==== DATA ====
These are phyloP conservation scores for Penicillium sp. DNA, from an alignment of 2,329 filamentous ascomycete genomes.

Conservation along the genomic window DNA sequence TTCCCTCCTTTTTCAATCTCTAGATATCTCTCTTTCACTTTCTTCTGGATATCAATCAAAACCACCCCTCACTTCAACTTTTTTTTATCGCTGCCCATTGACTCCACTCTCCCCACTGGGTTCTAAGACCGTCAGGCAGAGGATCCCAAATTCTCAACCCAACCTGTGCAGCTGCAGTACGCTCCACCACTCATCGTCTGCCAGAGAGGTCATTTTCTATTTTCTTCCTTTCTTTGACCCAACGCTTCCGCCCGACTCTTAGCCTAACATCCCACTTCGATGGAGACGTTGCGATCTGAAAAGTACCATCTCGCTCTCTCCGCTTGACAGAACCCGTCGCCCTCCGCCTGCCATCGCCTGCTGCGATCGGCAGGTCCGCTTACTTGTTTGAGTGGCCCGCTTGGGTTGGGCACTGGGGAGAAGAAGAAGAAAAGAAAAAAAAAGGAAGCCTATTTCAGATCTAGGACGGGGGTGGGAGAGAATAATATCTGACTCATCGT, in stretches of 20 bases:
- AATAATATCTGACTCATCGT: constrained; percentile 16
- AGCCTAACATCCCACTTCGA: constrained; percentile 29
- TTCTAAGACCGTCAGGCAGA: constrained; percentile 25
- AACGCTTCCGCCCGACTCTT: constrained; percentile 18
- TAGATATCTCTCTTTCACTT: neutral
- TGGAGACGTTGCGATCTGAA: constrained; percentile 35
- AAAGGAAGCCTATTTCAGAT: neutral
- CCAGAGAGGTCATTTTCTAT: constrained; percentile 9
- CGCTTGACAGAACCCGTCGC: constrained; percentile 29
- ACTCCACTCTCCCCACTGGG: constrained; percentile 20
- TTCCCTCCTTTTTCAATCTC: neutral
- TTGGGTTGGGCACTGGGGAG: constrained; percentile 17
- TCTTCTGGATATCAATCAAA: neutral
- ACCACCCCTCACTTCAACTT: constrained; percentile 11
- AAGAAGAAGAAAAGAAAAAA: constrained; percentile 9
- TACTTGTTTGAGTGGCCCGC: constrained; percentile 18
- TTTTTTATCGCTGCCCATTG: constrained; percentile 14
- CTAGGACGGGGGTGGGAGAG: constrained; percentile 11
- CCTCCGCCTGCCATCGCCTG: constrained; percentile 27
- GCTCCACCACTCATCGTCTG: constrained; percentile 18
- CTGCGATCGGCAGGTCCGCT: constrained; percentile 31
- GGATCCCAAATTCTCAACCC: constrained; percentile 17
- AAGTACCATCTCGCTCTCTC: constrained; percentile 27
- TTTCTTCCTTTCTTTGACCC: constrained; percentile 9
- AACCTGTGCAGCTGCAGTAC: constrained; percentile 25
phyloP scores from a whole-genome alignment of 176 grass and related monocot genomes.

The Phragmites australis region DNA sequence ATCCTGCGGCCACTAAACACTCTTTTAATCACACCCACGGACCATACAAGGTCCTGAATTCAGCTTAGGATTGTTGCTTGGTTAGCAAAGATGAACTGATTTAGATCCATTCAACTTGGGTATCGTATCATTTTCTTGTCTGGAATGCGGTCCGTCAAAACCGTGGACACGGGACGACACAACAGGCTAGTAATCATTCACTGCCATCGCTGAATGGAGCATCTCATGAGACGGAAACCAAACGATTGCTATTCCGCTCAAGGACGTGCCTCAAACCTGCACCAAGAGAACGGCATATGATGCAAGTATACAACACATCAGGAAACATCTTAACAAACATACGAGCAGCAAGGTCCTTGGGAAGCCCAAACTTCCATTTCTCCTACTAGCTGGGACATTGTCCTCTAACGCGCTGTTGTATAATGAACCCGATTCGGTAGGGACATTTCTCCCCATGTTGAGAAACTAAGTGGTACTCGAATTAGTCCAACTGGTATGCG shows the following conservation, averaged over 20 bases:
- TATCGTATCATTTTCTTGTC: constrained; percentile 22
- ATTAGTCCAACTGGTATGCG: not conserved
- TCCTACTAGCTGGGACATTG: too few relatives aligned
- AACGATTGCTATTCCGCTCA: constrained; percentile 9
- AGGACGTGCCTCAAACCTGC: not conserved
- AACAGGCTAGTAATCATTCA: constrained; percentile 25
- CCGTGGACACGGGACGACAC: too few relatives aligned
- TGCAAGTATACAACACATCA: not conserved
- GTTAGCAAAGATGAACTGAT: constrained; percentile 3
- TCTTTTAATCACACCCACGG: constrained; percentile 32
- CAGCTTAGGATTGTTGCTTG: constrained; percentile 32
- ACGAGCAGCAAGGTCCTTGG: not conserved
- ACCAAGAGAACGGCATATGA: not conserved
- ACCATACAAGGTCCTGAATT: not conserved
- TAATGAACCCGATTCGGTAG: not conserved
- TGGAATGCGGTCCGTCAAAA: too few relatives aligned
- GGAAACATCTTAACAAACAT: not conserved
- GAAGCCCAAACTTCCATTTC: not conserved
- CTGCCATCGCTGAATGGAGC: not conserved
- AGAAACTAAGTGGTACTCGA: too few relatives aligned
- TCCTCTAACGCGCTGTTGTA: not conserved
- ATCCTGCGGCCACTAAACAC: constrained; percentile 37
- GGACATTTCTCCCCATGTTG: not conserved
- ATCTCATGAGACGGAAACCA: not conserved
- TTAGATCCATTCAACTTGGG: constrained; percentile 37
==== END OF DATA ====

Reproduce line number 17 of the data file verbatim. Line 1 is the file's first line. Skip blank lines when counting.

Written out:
- AAGAAGAAGAAAAGAAAAAA: constrained; percentile 9